The Pennsylvania Horticultural Society have had no monthly meetings for some years, but made an essay in the first week of April to try one, to see what support a resumption might receive from horticulturists. Only two amateurs, we believe, responded, but quite a number of florists sent good contributions. No premiums were offered. The result of the experiment seemed to be that, if the amateur and commercial gardeners would take hold of the matter judiciously, the monthly meetings might be successful, if not, indeed, more than excel their old-time renown.

Among the amateur collections, Mr. A. J. Drexel sent a collection of varieties of Coleus. It was evident from the great variety and beauty of many of these kinds, that those who only see the Coleus in beds in the summer time, have no idea of what a charm there is in them when pot-grown. Only a few are well calculated to come out well in the open sun, or to match well with other plants in mosaic bedding, and, indeed, it is common to hear the remark that the old Verschafeltii is yet as good as any. But good as any it certainly is not, when such a collection as this of Mr. Drexel is brought together. It is difficult to conceive of anything that will give more pleasure in the way of leaf plants.

The other gentleman, Mr. Wistar Morris, had a very neat collection of flowering plants. There were not many large plants among them, but the variety was very choice. The curious Bougain-villea, in which the large pink bracts do duty for flowers, attracted quite a large circle of admirers. In this collection we noted some seedling petunias, very double, of parti-colors, and fringed on the edges of the petals. It may be that we have overlooked these points before, but they struck us as forming a novel, and certainly a very pretty feature in the usually rather coarse but showy petunia. Mr. Vallandigham, the gardener to Mr. Morris deserves praise for his pretty collection of flowering plants. Mr. Dreer also had some pretty coleus, but the most attractive plant in his collection was a plant of the balsam or lady slipper family, called Impatiens Sultani. Those familiar only with the lady slipper of the flower garden, would hardly recognize this rather shrubby though succulent perennial greenhouse plant.

The scarlet flowers look rather like pansies than the ordinary balsam.

Greenhouse azaleas were in great numbers, and very good, though nothing remarkable in novel varieties or novel culture, specially attracted attention. Among the azaleas of Fergusson & Sons, were some forced rhododendrons, at the beauty of which the azaleas were evidently quite jealous. One of these, named Comte de Rohan, was not familiar, and whoever once sees it will not forget it. It was blush-white, fringed on the edges, with the upper petal centered by a pretty crimson feather.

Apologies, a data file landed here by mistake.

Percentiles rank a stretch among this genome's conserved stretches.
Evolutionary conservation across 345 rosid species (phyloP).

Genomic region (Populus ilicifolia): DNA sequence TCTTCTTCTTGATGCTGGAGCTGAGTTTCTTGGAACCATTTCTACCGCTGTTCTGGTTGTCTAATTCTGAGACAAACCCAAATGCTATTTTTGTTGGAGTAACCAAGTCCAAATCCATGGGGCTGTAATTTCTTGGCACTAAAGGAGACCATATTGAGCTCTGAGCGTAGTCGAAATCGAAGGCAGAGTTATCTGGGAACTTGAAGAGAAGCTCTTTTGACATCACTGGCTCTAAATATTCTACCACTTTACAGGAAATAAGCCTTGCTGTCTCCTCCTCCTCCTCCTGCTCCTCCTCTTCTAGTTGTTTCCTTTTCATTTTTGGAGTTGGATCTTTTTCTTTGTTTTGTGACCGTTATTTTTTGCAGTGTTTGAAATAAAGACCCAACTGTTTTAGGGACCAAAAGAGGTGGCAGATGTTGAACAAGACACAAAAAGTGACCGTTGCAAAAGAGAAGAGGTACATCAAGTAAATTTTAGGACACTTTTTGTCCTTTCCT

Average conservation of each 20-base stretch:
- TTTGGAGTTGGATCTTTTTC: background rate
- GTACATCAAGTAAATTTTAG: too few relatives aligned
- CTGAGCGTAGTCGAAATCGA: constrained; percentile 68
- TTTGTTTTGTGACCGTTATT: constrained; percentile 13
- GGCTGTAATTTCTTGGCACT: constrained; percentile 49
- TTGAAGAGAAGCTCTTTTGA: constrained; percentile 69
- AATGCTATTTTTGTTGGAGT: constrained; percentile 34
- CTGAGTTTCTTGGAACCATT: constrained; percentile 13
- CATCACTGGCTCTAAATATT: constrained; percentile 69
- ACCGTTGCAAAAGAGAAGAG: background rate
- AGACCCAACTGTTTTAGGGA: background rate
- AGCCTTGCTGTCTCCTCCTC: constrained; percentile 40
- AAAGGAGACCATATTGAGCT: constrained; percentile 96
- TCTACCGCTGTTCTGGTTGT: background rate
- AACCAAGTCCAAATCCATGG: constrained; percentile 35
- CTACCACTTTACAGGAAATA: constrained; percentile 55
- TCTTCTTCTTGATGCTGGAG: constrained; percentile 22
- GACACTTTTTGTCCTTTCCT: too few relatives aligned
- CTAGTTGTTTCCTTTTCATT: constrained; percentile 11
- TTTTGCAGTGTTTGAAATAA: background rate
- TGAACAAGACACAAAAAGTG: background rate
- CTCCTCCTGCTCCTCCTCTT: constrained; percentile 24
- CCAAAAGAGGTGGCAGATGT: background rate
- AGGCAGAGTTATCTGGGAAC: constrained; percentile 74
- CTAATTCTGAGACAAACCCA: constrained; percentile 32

Robert Scott made a fine exhibit of Lilium Har-risii, in six-inch pots. The plants were about two feet high, and had a crown of about six flowers on each stem.

The cut flowers were not numerous, as at this Easter time, when the whole fortune of a florist for the year often depends on the fabulous prices he can get to cover the other fifty-one weeks of loss, few could be expected on a free exhibition; but Kift & Sons had a few to show off a dinner-table fountain, made to eject water by electric power, the waste water being used over and over again. It is an extremely interesting novelty.

The chief interest centered in the roses. There were quite a number in pots from J. H. Campbell, plants in five or six-inch pots, about two to three feet high, and with six to twelve flowers on each plant. They were what would be called very well grown market plants. Cut blossoms of the new Southern Belle were exhibited by J. N. May, of Summit, New Jersey, and we think may, without extravagance, be styled superb. Only for their delicate pink shade, they might be compared in size and form to moderate-sized lemons. Then there was W. H. Hanson, with his magnificent collection of cut roses. There were about half a dozen flowers of each kind in one hyacinth glass, and about half a dozen glasses of each kind. Then there were about a dozen kinds altogether, so that the whole made a grand exhibit. Among them all, Niphetos seemed still to hold the sceptre. Have you seen Hanson's Niphetos? was the general query. The buds were about three inches long, and every petal as regular as if carved. Another old veteran in grand condition was Bon Si-lene, and with such large and highly colored flowers as these were, it is doubtful whether anything more than novelty can be offered by competing varieties.

For those who delight in broad, cuplike flowers, there were in this collection fine Catharine Mermets. They were about four inches across, yet still double and perfect.

Craig & Bro. had magnificent blooms of Bon Silene also, as well as Baroness Rothschild, and if those who ask: What has become of the Duke of Connaught? could have seen the large, highly colored flowers here presented, they would soon be ready to ask, What has become of General Jacqueminot?